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Moving Averages Pinpoint Resistance and a 'Sentiment' Question

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One OIN SUBSCRIBER wrote me asking about whether I thought the retracements to date of the last big run up, would be exceeded given that the market hasn't been able to gain any traction and with the weak close of today, plus asked:
"... isn't it unusual for a low bullish sentiment day by your indicator occurring before another sharp sell off? I haven't seen it in the last couple years that I remember."

RESPONSE: Every once in a while, especially when there's conviction that the Fed may go on another inflation fighting rate raising tack, traders take advantage of a rally to buy puts; exactly what happened before this latest round of selling. I wasn't bullish particularly but thought last week's rebound would carry a bit higher than it did. When I looked at the charts it was quite noticeable that:
1.) the big break that occurred recently leaves what looks like a massive resistance overhang or big SUPPLY of stock ready to be sold on any advance to higher levels.
2.) with the bearish chart patterns, it was apparent that the rallies had carried back up to the 'danger' zone of a return to key moving averages.

Given some other factors, especially the contrary opinion idea that high bearishness might mean TOO MUCH pessimism, I thought the recovery momentum would carry somewhat higher. While I didn't emphasize a strong possibility of downside reversals at key moving averages in my weekend (Index Trader) commentary, it is one of my basic trading rules when I SEE it develop.

The 'key' moving averages I use for the major stock indexes are the 21-day, 50 and 200-day averages. The first, the 21-day is a more common trading average benchmark, as it's only infrequently that the 50 or 200-day gets pierced, on the upside or downside; with the index then coming back to that average for an upside or downside 'test' of upside or downside momentum.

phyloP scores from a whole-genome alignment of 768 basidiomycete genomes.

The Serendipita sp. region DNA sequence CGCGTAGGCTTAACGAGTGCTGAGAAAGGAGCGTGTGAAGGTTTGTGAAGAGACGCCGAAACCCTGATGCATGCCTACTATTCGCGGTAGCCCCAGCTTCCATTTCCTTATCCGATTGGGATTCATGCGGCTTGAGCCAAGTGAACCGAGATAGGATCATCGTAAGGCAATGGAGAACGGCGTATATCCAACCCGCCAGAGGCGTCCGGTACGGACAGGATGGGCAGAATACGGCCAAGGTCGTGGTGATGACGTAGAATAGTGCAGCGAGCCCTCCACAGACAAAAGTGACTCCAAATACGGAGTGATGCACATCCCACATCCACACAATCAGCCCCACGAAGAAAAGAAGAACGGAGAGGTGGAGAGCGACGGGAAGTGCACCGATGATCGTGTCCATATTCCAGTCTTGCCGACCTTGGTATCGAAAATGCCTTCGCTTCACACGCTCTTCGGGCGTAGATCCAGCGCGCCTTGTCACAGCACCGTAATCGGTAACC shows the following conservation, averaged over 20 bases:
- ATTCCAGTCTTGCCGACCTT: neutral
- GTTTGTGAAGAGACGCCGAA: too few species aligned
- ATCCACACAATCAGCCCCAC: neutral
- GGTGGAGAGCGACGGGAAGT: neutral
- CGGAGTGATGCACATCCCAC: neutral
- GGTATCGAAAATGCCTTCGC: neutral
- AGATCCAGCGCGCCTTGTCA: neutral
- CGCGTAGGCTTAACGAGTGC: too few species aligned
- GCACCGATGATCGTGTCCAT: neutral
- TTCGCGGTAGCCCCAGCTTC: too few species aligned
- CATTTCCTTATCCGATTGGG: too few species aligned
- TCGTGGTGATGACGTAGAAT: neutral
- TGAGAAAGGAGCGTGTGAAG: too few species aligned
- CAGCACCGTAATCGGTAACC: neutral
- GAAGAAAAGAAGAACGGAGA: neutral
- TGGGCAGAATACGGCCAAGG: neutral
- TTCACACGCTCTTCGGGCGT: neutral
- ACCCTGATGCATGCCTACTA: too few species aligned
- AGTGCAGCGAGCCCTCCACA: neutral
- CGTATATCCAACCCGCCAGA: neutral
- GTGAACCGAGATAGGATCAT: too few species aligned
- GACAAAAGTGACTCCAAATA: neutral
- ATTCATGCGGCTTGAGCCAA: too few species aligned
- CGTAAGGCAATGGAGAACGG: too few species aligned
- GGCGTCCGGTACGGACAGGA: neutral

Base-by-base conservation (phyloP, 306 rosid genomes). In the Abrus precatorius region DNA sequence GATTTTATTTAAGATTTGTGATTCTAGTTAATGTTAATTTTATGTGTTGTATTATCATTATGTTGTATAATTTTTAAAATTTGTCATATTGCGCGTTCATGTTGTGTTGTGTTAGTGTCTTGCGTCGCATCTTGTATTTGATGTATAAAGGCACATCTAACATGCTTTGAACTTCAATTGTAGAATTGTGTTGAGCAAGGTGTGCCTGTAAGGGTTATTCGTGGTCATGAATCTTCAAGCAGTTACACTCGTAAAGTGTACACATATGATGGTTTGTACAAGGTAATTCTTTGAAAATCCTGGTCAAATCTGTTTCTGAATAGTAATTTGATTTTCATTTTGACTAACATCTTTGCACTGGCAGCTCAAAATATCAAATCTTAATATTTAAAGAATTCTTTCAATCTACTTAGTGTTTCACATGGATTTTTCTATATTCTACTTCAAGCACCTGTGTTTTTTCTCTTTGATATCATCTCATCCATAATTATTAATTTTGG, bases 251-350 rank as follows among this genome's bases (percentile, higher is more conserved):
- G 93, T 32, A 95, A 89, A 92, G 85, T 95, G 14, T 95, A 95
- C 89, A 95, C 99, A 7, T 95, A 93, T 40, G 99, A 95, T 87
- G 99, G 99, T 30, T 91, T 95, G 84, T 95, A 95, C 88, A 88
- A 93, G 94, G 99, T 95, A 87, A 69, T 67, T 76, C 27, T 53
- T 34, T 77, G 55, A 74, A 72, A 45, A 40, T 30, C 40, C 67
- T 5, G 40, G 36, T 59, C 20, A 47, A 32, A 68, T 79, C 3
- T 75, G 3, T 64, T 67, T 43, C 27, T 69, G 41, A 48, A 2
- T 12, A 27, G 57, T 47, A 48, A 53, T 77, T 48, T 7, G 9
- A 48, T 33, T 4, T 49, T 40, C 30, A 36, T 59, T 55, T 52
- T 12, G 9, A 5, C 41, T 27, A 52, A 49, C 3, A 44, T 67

In the recent market situation, ability of the indexes to get back above these particular moving averages was going to be a test of the strength of the recovery rally and buying interest. A moving average is not unlike a trendline. Once a trendline is pierced, a rebound back to it often finds renewed selling interest or resistance coming into play. Support 'becomes' resistance and vice versa. The same with moving averages at key junctures.

Some of the current charts will serve to illustrate these points, plus will pinpoint the retracement levels that remain intact to date.


The recent S&P 500 (SPX) price action offers one of those occasions when there is no 'slippage' back above the 21-day average on the rebound. Rather the SPX rally closed just over, but practically AT this average, followed by a reversal the next day. And, with today's weak Close, coinciding with the intraday low, we have another instance of a 1-day close under the very important 200-day moving average and the index looking weak.

My rule of thumb is that one close under a key trendlines, as well as a key moving average, is not conclusive if this action is reversed the next day; as it was the first time, the prior instance of a daily Close under this average. This was followed the next day by a significantly lower intraday low when SPX reached a 50% retracement (of its Oct to April advance); however, this was followed by a rally into a Close that put the Index back above its 200-day average. Stay tuned on what happens tomorrow. A close back above 1260 keeps bullish hopes alive.

A close below 1247, at the 50% retracement suggests that SPX could then next retreat to the level that would represent a 62% retracement in the 1229 area.